“Tom and I … we broke up,” Frieda said.
“You didn’t?” Denise squeezed her friend’s hand to comfort her.
The two women, both in their early thirties, sat at a table in the Ponce de Leon, a small natural foods cafe. The girl behind the counter had her ipod turned down low, playing Oasis’ “Live Forever”.
“It’s so damned frustrating. Tom seemed to think he’s going to go on forever.”
“I know how it can be. Jeff and I have been together five years, and not once has he had a checkup.”
“It started over the CoQ10.” Another sip of green tea made Frieda feel better. “I told him it would add twenty years to his life.”
“All Jeff says is that he doesn’t want to live forever.” Denise slowly drank a little more of her tea. She loved the taste of the peppermint.
“He wanted to know if it was made from some CoQ10 animal they squeezed for the juice.” Frieda said. “Imagine that.”
“He didn’t?” Denise laughed.
“It took some work. A bit of bribery, you know,” Frieda winked suggestively to Denise, “and he came around. But it was the fish oil that did it.”
The music changed to Joan Baez singing Dylan’s “Forever Young”.
“Heart disease runs in his family. But he insisted he wasn’t about to drink any fish juice.”
“Fish oil comes in pills too.”
“He definitely wasn’t taking ‘horse pills’. His exact words. We had a blowout, then it was over.”
“Over fish oil?” Denise was surprised at the other woman’s courage. After all, Tom and Frieda had been a couple for almost five years. That was a lot to invest in one fellow without any return.
Frieda drained her cup, then said, “I’m not about to stay with a guy that won’t take care of himself.”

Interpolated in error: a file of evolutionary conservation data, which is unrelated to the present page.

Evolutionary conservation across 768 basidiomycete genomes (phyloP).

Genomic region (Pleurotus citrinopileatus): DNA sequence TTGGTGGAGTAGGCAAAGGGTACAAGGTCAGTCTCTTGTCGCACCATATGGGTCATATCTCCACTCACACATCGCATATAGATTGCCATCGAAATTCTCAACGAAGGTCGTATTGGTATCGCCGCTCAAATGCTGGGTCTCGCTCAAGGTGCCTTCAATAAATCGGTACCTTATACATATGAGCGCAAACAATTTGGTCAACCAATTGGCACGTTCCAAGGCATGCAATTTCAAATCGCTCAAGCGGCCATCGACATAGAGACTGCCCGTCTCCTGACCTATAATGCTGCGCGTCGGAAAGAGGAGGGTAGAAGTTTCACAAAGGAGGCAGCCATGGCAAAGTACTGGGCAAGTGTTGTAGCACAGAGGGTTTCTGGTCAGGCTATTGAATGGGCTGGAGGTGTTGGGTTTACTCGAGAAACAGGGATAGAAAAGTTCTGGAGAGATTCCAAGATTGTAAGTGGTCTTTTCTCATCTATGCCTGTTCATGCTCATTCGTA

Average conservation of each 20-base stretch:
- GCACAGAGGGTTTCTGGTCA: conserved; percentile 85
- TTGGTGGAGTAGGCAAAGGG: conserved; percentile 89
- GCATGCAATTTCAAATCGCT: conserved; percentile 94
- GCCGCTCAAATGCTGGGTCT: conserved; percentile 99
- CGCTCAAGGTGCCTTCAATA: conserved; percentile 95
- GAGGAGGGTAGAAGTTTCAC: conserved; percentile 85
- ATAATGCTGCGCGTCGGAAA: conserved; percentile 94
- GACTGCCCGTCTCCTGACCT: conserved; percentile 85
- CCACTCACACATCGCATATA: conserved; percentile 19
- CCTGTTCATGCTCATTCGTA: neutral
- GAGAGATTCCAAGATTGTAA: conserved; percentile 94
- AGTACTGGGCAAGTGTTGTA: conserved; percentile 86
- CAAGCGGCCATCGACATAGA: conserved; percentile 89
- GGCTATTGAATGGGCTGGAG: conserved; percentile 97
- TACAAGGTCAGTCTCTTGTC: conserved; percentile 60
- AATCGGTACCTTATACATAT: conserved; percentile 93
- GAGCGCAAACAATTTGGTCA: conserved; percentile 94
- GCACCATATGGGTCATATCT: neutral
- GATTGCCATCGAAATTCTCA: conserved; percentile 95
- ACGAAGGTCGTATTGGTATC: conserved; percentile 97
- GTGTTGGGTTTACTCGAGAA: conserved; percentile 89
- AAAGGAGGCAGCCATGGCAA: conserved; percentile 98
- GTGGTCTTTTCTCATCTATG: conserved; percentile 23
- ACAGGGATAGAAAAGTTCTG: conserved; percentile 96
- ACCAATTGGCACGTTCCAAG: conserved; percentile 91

“I guess I love Jeff way too much to put that kind of ultimatum on him.”
“Pretty soon you’ll be having unhealthy kids. Unhealthy because you’re with an unhealthy guy. How can you put yourself through that?”
“I can’t see myself without him.” Then Denise offered to get two more cups of tea.
When she returned to the table, she passed a cup over to her friend. Kenny G’s “Theme from Dying Young” played from the ipod.
“I miss him,” Frieda said, “but there’s no going back.”
“Why not? You don’t think he doesn’t miss you as much as you miss him?”
Frieda nodded toward her cell phone. “No. He won’t even take my calls.”
“My God, I’m sorry.” Denise reached over and hugged her.
“It’s okay,” Frieda said, holding in her grief. Then a long pause. “Maybe, just maybe.”
“Maybe what?” Denise eased back into her chair.
“Naw … it was just a thought.” The warm smell of the tea wafted up to Frieda’s face and eased her sadness. A smile came to her face. “Oops, there goes another rubber tree plant,” she sang. Then she laughed, harder than she had laughed in quite some time.